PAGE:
The Marich Pole

The Marich Pole was commissioned to celebrate the 125th anniversary of the Marich House, an historic property in Florenceville-Bristol, NB.

In March 2020, after a province wide competition, Stephen Hutchings sculpture The Marich Pole was selected to be the next public art installation for the Town. Fun and playful in its feeling and mood, celebratory of local history and local achievement, The Marich Pole makes history accessible and alive for residents and visitors alike.

“The maquette, pictured at left, is a model of the final sculpture. The final artwork will be a celebration of the long history of the Marich House and its significance to the town and community”.

“By identifying the shapes on the pole, viewers of all ages—from daycare toddlers, to students, to seniors out for a stroll—will be able to piece together their own understanding of the history and importance of Marich House and early Bristol”.

“The vertical sculpture will also act as a Sundial, its shadow arcing across the ground during the day, creating different shapes as the sun passes overhead, marking the passing of time—quite befitting for a sculpture whose main theme is a celebration of history!” Stephen Hutchings.

“There are two portraits near the bottom of the pole: one of the first resident, Winifred Phillips, and his daughter Mary Findlay. The flowers reference the extensive flower beds and greenhouses that flourished on the site; and a teapot and tea cups that represent fine china, a hallmark of the shop for many years. The old-style chairs represent the style of furniture that was sold in the retail shop and probably used by the occupants for many years. The chairs also denote conversation, relaxation, work, dining—foundations for what makes a community”.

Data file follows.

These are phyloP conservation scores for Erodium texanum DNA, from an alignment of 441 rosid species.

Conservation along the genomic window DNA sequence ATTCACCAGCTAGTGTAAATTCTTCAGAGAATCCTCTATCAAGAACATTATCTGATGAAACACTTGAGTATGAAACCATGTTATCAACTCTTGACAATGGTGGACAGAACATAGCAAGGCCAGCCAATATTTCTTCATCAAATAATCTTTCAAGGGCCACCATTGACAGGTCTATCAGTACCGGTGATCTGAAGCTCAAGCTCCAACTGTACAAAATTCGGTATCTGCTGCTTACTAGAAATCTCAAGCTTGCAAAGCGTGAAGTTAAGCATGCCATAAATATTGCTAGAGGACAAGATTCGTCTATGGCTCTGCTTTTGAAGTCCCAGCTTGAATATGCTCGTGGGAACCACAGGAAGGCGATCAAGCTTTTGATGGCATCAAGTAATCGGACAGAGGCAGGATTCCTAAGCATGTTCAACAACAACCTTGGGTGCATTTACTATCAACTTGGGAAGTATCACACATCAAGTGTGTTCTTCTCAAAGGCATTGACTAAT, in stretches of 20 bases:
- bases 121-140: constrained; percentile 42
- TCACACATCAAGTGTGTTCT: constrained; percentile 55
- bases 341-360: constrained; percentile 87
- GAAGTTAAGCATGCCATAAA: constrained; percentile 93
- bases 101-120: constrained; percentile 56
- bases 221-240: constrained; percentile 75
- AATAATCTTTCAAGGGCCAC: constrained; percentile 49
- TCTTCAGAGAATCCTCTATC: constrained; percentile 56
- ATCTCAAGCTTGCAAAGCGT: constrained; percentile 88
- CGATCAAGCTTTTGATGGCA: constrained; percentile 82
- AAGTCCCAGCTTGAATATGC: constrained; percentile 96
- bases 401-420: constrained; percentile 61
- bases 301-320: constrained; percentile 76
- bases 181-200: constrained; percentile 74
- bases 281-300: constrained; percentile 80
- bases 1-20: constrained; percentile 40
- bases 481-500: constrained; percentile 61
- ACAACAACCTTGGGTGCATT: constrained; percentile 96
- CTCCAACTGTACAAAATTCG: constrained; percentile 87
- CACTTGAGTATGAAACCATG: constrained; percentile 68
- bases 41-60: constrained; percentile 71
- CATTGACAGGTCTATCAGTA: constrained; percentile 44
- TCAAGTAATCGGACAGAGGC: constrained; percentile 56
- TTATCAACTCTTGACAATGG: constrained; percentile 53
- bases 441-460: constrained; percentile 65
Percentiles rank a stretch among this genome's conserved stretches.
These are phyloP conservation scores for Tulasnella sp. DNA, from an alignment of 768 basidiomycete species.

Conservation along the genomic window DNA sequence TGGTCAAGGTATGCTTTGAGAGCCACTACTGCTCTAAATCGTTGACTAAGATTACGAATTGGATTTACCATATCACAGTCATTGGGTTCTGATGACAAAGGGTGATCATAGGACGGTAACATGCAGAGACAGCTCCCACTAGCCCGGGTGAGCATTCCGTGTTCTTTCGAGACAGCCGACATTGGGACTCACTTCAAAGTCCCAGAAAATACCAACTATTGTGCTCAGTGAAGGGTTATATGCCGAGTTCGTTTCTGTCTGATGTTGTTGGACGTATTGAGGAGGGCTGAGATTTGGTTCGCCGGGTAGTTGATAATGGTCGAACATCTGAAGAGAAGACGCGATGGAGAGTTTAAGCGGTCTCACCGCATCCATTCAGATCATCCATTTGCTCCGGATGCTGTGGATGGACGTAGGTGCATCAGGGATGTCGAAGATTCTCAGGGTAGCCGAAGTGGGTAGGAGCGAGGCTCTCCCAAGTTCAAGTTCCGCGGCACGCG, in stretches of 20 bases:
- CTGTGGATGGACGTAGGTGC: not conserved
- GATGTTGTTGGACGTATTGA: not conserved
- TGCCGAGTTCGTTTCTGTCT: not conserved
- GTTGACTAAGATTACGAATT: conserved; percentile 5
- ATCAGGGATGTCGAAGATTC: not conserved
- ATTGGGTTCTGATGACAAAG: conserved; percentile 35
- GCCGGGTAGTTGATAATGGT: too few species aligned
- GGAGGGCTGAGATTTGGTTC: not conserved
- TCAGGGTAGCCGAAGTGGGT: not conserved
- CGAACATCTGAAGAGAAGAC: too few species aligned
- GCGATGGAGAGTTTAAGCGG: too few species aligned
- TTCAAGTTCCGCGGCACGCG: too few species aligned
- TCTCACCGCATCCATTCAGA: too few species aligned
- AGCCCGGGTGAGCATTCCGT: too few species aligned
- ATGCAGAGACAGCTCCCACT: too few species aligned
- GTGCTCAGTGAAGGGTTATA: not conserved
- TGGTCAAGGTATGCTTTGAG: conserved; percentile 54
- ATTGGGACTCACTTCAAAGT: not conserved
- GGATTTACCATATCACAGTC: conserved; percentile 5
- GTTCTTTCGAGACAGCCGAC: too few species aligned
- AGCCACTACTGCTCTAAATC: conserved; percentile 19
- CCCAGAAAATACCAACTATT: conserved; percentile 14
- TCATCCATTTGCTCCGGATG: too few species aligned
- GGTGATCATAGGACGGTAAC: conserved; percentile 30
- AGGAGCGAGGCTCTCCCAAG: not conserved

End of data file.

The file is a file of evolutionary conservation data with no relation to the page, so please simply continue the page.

“The horse refers to the livery stable that thrived early on in the house’s history. The light bulb denotes the first electric power in the area—generated by the Marich House for its own use and that of the nearby Baptist Church (now Second Wind Music Centre). Near the top is the water tower, a landmark in its own right, and the source for water and power in the early days of the house. The water tower sports a shamrock in reference to its current iteration as the Shamrock Suites B&B. And, of course, perched at the top of the pole are a couple of images of the house itself—much as the real house sits high on the nearby cliff looking down on Main Street and the river”.

“The colour refers both to the river as it is seen in summer, as well as to the snow shadows of winter. The colours will make the sculpture highly visible during all seasons and against the greens of summer and the whites of winter”.

After refining the design, the pieces were cut out of steel at Craig Manufacturing in Hartland, NB. After being painted at Stephen Graham’s, the sculpture is loaded onto a flat bed, and installed at Riverside Park on June 19, 2020.

The sculpture is thirty feet tall, made of steel with fourteen large, eight-foot-high steel shapes attached to a central pole. The pole provides the sculpture with its height and strength; the shapes highlight various aspects of the house’s history, forming, as such, a vertical story-boar.